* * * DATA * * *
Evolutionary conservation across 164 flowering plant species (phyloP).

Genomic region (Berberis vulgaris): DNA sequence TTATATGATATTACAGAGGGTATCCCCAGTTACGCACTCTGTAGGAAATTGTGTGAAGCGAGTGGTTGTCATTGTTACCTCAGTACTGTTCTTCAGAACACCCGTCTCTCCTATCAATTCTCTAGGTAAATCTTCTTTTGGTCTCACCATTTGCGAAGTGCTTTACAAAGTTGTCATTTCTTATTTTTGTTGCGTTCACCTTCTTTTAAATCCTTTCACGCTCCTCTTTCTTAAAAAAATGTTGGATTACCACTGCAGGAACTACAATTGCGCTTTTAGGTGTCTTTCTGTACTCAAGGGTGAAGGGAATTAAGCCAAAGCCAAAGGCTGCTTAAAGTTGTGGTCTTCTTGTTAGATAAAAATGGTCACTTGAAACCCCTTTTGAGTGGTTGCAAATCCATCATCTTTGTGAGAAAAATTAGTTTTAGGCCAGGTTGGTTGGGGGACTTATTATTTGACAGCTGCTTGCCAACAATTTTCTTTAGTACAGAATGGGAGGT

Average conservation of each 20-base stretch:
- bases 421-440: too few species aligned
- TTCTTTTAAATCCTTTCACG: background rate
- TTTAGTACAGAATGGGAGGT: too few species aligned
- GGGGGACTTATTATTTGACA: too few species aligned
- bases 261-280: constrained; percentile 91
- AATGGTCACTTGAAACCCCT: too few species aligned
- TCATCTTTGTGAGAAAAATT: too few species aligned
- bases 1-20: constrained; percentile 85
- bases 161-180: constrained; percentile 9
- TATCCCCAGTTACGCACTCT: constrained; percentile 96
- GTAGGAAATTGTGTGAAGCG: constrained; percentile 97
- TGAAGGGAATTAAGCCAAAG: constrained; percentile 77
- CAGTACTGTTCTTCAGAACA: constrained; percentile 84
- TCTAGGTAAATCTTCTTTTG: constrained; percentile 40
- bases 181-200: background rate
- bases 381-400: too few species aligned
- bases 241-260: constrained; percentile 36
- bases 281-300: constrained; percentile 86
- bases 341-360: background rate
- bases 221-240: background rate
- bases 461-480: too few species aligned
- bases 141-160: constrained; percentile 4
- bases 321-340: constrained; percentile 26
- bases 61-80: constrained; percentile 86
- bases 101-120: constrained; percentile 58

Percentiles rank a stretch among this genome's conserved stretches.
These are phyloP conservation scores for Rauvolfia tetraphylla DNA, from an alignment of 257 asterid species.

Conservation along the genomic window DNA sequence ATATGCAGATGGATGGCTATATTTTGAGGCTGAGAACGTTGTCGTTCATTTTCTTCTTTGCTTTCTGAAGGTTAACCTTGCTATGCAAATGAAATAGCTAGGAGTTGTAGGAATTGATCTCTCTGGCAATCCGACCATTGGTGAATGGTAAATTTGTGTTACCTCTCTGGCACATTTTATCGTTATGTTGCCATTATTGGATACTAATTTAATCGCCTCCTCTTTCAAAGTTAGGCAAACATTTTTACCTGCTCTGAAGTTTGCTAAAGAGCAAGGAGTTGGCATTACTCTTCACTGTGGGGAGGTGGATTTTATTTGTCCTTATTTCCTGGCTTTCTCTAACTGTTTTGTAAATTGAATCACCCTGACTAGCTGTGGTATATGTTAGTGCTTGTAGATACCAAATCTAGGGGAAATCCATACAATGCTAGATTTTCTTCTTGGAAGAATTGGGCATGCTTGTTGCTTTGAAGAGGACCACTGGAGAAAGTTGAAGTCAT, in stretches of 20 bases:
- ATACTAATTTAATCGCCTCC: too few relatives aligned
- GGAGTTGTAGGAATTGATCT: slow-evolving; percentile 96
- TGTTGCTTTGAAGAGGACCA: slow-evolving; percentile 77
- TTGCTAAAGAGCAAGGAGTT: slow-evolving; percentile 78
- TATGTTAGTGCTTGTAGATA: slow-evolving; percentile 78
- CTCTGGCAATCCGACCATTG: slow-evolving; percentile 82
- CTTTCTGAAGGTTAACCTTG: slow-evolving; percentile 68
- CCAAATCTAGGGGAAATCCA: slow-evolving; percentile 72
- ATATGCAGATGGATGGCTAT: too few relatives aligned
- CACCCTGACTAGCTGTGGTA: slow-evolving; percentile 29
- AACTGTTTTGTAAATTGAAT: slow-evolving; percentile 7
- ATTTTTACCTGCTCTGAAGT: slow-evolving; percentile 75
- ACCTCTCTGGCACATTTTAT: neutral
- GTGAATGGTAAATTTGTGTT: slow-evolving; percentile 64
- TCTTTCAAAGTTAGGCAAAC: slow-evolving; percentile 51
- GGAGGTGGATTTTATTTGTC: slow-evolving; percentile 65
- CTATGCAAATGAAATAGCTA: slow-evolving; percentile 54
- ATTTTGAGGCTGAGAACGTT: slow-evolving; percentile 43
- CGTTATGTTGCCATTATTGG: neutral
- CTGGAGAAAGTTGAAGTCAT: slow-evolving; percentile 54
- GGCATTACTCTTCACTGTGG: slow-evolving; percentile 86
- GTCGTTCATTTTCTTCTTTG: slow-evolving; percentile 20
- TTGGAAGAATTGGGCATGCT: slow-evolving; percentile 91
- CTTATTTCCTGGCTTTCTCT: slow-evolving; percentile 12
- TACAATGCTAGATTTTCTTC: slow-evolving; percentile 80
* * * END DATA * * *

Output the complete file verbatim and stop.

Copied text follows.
Evolutionary conservation across 164 flowering plant species (phyloP).

Genomic region (Berberis vulgaris): DNA sequence TTATATGATATTACAGAGGGTATCCCCAGTTACGCACTCTGTAGGAAATTGTGTGAAGCGAGTGGTTGTCATTGTTACCTCAGTACTGTTCTTCAGAACACCCGTCTCTCCTATCAATTCTCTAGGTAAATCTTCTTTTGGTCTCACCATTTGCGAAGTGCTTTACAAAGTTGTCATTTCTTATTTTTGTTGCGTTCACCTTCTTTTAAATCCTTTCACGCTCCTCTTTCTTAAAAAAATGTTGGATTACCACTGCAGGAACTACAATTGCGCTTTTAGGTGTCTTTCTGTACTCAAGGGTGAAGGGAATTAAGCCAAAGCCAAAGGCTGCTTAAAGTTGTGGTCTTCTTGTTAGATAAAAATGGTCACTTGAAACCCCTTTTGAGTGGTTGCAAATCCATCATCTTTGTGAGAAAAATTAGTTTTAGGCCAGGTTGGTTGGGGGACTTATTATTTGACAGCTGCTTGCCAACAATTTTCTTTAGTACAGAATGGGAGGT

Average conservation of each 20-base stretch:
- bases 421-440: too few species aligned
- TTCTTTTAAATCCTTTCACG: background rate
- TTTAGTACAGAATGGGAGGT: too few species aligned
- GGGGGACTTATTATTTGACA: too few species aligned
- bases 261-280: constrained; percentile 91
- AATGGTCACTTGAAACCCCT: too few species aligned
- TCATCTTTGTGAGAAAAATT: too few species aligned
- bases 1-20: constrained; percentile 85
- bases 161-180: constrained; percentile 9
- TATCCCCAGTTACGCACTCT: constrained; percentile 96
- GTAGGAAATTGTGTGAAGCG: constrained; percentile 97
- TGAAGGGAATTAAGCCAAAG: constrained; percentile 77
- CAGTACTGTTCTTCAGAACA: constrained; percentile 84
- TCTAGGTAAATCTTCTTTTG: constrained; percentile 40
- bases 181-200: background rate
- bases 381-400: too few species aligned
- bases 241-260: constrained; percentile 36
- bases 281-300: constrained; percentile 86
- bases 341-360: background rate
- bases 221-240: background rate
- bases 461-480: too few species aligned
- bases 141-160: constrained; percentile 4
- bases 321-340: constrained; percentile 26
- bases 61-80: constrained; percentile 86
- bases 101-120: constrained; percentile 58

Percentiles rank a stretch among this genome's conserved stretches.
These are phyloP conservation scores for Rauvolfia tetraphylla DNA, from an alignment of 257 asterid species.

Conservation along the genomic window DNA sequence ATATGCAGATGGATGGCTATATTTTGAGGCTGAGAACGTTGTCGTTCATTTTCTTCTTTGCTTTCTGAAGGTTAACCTTGCTATGCAAATGAAATAGCTAGGAGTTGTAGGAATTGATCTCTCTGGCAATCCGACCATTGGTGAATGGTAAATTTGTGTTACCTCTCTGGCACATTTTATCGTTATGTTGCCATTATTGGATACTAATTTAATCGCCTCCTCTTTCAAAGTTAGGCAAACATTTTTACCTGCTCTGAAGTTTGCTAAAGAGCAAGGAGTTGGCATTACTCTTCACTGTGGGGAGGTGGATTTTATTTGTCCTTATTTCCTGGCTTTCTCTAACTGTTTTGTAAATTGAATCACCCTGACTAGCTGTGGTATATGTTAGTGCTTGTAGATACCAAATCTAGGGGAAATCCATACAATGCTAGATTTTCTTCTTGGAAGAATTGGGCATGCTTGTTGCTTTGAAGAGGACCACTGGAGAAAGTTGAAGTCAT, in stretches of 20 bases:
- ATACTAATTTAATCGCCTCC: too few relatives aligned
- GGAGTTGTAGGAATTGATCT: slow-evolving; percentile 96
- TGTTGCTTTGAAGAGGACCA: slow-evolving; percentile 77
- TTGCTAAAGAGCAAGGAGTT: slow-evolving; percentile 78
- TATGTTAGTGCTTGTAGATA: slow-evolving; percentile 78
- CTCTGGCAATCCGACCATTG: slow-evolving; percentile 82
- CTTTCTGAAGGTTAACCTTG: slow-evolving; percentile 68
- CCAAATCTAGGGGAAATCCA: slow-evolving; percentile 72
- ATATGCAGATGGATGGCTAT: too few relatives aligned
- CACCCTGACTAGCTGTGGTA: slow-evolving; percentile 29
- AACTGTTTTGTAAATTGAAT: slow-evolving; percentile 7
- ATTTTTACCTGCTCTGAAGT: slow-evolving; percentile 75
- ACCTCTCTGGCACATTTTAT: neutral
- GTGAATGGTAAATTTGTGTT: slow-evolving; percentile 64
- TCTTTCAAAGTTAGGCAAAC: slow-evolving; percentile 51
- GGAGGTGGATTTTATTTGTC: slow-evolving; percentile 65
- CTATGCAAATGAAATAGCTA: slow-evolving; percentile 54
- ATTTTGAGGCTGAGAACGTT: slow-evolving; percentile 43
- CGTTATGTTGCCATTATTGG: neutral
- CTGGAGAAAGTTGAAGTCAT: slow-evolving; percentile 54
- GGCATTACTCTTCACTGTGG: slow-evolving; percentile 86
- GTCGTTCATTTTCTTCTTTG: slow-evolving; percentile 20
- TTGGAAGAATTGGGCATGCT: slow-evolving; percentile 91
- CTTATTTCCTGGCTTTCTCT: slow-evolving; percentile 12
- TACAATGCTAGATTTTCTTC: slow-evolving; percentile 80